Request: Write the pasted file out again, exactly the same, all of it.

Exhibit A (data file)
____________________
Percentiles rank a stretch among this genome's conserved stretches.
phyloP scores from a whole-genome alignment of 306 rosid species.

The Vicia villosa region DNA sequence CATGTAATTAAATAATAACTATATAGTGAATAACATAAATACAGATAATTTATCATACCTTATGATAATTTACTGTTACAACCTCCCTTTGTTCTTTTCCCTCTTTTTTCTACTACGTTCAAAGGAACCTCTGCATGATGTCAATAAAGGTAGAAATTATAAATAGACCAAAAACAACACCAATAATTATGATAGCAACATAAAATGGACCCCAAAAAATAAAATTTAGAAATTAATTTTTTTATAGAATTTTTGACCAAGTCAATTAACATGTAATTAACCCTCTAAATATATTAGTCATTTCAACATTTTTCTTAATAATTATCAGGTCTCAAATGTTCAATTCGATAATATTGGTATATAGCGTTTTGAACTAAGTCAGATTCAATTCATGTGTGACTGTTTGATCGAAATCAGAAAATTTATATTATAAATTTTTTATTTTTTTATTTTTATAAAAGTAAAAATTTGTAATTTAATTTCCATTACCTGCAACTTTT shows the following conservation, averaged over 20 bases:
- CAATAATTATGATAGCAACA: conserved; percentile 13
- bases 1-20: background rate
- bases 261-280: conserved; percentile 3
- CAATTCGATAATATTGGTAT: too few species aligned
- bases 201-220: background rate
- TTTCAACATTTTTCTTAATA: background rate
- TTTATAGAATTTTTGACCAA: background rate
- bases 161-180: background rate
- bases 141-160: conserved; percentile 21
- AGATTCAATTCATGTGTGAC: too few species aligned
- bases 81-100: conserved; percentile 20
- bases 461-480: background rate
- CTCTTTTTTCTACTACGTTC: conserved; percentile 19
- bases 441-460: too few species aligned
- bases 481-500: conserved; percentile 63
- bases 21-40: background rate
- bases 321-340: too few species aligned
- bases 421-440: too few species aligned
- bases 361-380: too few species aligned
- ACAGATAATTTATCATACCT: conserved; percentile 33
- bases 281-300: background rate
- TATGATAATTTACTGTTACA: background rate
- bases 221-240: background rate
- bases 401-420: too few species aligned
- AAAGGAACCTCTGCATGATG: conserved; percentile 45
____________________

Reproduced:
Percentiles rank a stretch among this genome's conserved stretches.
phyloP scores from a whole-genome alignment of 306 rosid species.

The Vicia villosa region DNA sequence CATGTAATTAAATAATAACTATATAGTGAATAACATAAATACAGATAATTTATCATACCTTATGATAATTTACTGTTACAACCTCCCTTTGTTCTTTTCCCTCTTTTTTCTACTACGTTCAAAGGAACCTCTGCATGATGTCAATAAAGGTAGAAATTATAAATAGACCAAAAACAACACCAATAATTATGATAGCAACATAAAATGGACCCCAAAAAATAAAATTTAGAAATTAATTTTTTTATAGAATTTTTGACCAAGTCAATTAACATGTAATTAACCCTCTAAATATATTAGTCATTTCAACATTTTTCTTAATAATTATCAGGTCTCAAATGTTCAATTCGATAATATTGGTATATAGCGTTTTGAACTAAGTCAGATTCAATTCATGTGTGACTGTTTGATCGAAATCAGAAAATTTATATTATAAATTTTTTATTTTTTTATTTTTATAAAAGTAAAAATTTGTAATTTAATTTCCATTACCTGCAACTTTT shows the following conservation, averaged over 20 bases:
- CAATAATTATGATAGCAACA: conserved; percentile 13
- bases 1-20: background rate
- bases 261-280: conserved; percentile 3
- CAATTCGATAATATTGGTAT: too few species aligned
- bases 201-220: background rate
- TTTCAACATTTTTCTTAATA: background rate
- TTTATAGAATTTTTGACCAA: background rate
- bases 161-180: background rate
- bases 141-160: conserved; percentile 21
- AGATTCAATTCATGTGTGAC: too few species aligned
- bases 81-100: conserved; percentile 20
- bases 461-480: background rate
- CTCTTTTTTCTACTACGTTC: conserved; percentile 19
- bases 441-460: too few species aligned
- bases 481-500: conserved; percentile 63
- bases 21-40: background rate
- bases 321-340: too few species aligned
- bases 421-440: too few species aligned
- bases 361-380: too few species aligned
- ACAGATAATTTATCATACCT: conserved; percentile 33
- bases 281-300: background rate
- TATGATAATTTACTGTTACA: background rate
- bases 221-240: background rate
- bases 401-420: too few species aligned
- AAAGGAACCTCTGCATGATG: conserved; percentile 45